Archive for September, 2010

15th 2010
Hey, Betcha Didn’t Even Know Obama Addressed Students Yesterday

Posted under Education Politics & Federal Government & Urban Schools

Flash back to last September. Remember the big brouhaha about President Obama’s speech to schoolchildren? I commented on it a few times. To me the big deal was the creepy notes created by the Department of Education for teachers that promoted a sort of worshipful, service-oriented attitude toward the President. But no need to rehash the past.

Did you even notice President Obama spoke yesterday to school children across the country? Probably not, and that’s a good sign. Look at a copy of his remarks (H/T Sean Cavanagh, K-12 Politics). I like the heart of the President’s message, delivered at Philadelphia’s Julia R. Masterman Laboratory and Demonstration School:

But here’s your job. Showing up to school on time. Paying attention in class. Doing your homework. Studying for exams. Staying out of trouble. That kind of discipline and drive – that kind of hard work – is absolutely essential for success.

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14th 2010
NEA Backs Anti-Amendment 63 Campaign: How Does This Help Members?

Posted under Education Politics & Independence Institute & School Finance & Teachers

Back in March I pointed out how school teachers and other union members who belong to the National Education Association (NEA) have financially supported Obama Care whether they like it or not. This week brings an important update to the story. The NEA donated $50,000 to the committee opposing Colorado’s Amendment 63 “Right to Health Care Choice” Initiative, which would:

Write into the Colorado Constitution that the State of Colorado cannot force its citizens to purchase a public or private health insurance product, either on its own, or on behalf of the federal government. In other words, Colorado would not be able to implement a Massachusetts-style insurance mandate (otherwise know as Romney Care).

Interesting. Especially when the same kind of mandates in the federal health care legislation have had this sort of impact: Continue Reading »


14th 2010
New Education Book Raises Questions about School Selection, Carpentry

Posted under Just For Fun & Parents & School Choice

As a young edublogger, I hear from a lot of people and groups with their new education book. Some look more interesting than others, including this one that crossed my desktop today from the Capital Research Center (CRC):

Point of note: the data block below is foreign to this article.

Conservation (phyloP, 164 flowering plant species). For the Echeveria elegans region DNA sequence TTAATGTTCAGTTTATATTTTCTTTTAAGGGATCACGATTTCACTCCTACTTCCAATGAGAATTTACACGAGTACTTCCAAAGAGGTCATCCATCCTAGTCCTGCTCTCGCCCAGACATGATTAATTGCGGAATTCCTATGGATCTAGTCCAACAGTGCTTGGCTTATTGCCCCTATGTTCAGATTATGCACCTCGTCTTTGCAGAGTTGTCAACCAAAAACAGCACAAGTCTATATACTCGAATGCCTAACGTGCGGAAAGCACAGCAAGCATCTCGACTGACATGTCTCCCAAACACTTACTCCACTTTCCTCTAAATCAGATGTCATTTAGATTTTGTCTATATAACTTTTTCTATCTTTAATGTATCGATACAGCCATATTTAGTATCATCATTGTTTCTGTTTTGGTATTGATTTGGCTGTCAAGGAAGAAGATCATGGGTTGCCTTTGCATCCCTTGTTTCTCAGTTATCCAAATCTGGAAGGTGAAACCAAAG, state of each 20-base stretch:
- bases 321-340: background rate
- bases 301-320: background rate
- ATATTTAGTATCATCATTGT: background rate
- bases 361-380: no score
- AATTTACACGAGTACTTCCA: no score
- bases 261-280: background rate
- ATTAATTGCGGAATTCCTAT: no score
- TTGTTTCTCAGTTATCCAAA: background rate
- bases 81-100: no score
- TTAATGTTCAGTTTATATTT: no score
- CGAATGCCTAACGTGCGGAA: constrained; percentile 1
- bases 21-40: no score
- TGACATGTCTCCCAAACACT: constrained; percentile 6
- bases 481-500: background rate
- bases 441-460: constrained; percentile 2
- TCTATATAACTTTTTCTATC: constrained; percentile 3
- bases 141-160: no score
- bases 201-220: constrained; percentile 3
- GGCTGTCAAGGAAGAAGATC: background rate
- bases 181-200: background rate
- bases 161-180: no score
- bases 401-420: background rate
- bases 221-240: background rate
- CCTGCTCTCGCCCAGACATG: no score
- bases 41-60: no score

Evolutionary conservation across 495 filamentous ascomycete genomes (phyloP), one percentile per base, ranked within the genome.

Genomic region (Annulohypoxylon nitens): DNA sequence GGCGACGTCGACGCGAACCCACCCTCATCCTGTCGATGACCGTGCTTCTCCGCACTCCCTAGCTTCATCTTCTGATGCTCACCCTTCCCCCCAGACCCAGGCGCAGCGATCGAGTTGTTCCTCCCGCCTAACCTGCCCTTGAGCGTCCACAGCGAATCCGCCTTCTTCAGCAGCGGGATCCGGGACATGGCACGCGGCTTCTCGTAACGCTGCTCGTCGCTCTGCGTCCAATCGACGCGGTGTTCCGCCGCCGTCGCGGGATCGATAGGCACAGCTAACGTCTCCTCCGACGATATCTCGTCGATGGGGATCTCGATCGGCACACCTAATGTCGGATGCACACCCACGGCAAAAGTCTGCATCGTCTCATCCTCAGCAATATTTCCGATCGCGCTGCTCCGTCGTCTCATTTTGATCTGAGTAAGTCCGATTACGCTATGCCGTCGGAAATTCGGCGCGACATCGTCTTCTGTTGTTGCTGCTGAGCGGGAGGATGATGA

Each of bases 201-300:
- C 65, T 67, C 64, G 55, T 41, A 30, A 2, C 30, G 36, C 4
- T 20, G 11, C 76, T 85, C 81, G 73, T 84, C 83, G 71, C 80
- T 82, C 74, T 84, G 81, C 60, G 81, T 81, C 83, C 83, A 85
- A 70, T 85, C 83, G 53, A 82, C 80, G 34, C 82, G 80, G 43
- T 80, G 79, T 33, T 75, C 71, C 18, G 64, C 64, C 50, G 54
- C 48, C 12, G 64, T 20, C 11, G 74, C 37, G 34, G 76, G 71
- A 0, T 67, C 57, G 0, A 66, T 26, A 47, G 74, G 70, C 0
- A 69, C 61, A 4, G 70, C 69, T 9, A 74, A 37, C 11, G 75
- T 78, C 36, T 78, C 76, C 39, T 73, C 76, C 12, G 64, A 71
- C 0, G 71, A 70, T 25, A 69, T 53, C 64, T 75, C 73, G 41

The Neighbor’s Kid tells the story of what twenty-four year-old Philip Brand discovered regarding American education when he drove his car cross-country during the 2008-09 school year visiting two schools in each of forty-nine states. The schools were public and private, religious and secular, urban and rural, typical and unusual. Brand wanted to learn first-hand what students, parents, teachers, and principals think about their elementary and secondary schools and what they expect from education. His principal discovery: When it comes to picking a school parents care most about the kids with whom their own children associate. Not the curriculum, not the teachers, but the other kids. That concern has important consequences for how school districts, states and the federal government set education policy. A second conclusion: Government policymakers cannot set standards of educational “achievement” because true education is intimately tied to the cultural and civic experiences of families and communities.

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13th 2010
Video: Lamb Basted? NJ Gov. Chris Christie Takes on Teacher Unions Again

Posted under Education Politics & Governor & School Finance & Teachers

Monday has rolled around, and some of you are still dragging from the weekend. Well, let me tell you, it’s time to wake up. What will do it? Watch this clip of New Jersey Governor Chris Christie schooling a teacher on the big picture of his state’s budget, and unraveling some of the myths and propaganda laid out by the state’s teachers union (H/T This Week in Education):

Why do I feature this video? To make sure readers have the chance to witness a startling example of bold, direct and effective education leadership in action. Sometimes the truth hurts, and this kind of blunt talk is very rare in a world too often dominated by politically correct platitudes. New Jersey may be an especially extreme case, but Colorado has plenty of its own examples of teachers union obstruction and abuses. When union leadership is to blame, they need to be called on it — plain and simple.

By the way, did that teacher lady say lamb basted? Color me confused what that had to do with anything they were talking about at the public meeting. Sounds like something my parents would like to eat. As for me, I’ll stick with mac & cheese. But no bologna. Frankly, I doubt either Gov. Christie or I will be taking any of that for awhile.

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10th 2010
5280 Magazine Highlights 1st-Year Teacher at Cole, Denver Innovation School

Posted under Denver & Elementary School & Independence Institute & Teachers & Urban Schools

Seeing as it’s Friday, rather than laying on the analysis really thick or going off on one of my infamous tangents, I wanted to make sure you saw a long but very interesting article that came out this week. In the September edition of Denver’s 5280 Magazine is a feature by Robert Sanchez titled “The Education of Ms. Barsallo” — which highlights on a very personal level the challenges and rewards of a first-year teacher in a high-poverty public school.

The reason why I decided to give the article some special attention? Ms. Barsallo taught last year at Cole Arts and Science Academy, an Innovation School in Denver that my Education Policy Center friends had the privilege of visiting last November. So I guess you could say it has somewhat of a special place in their hearts.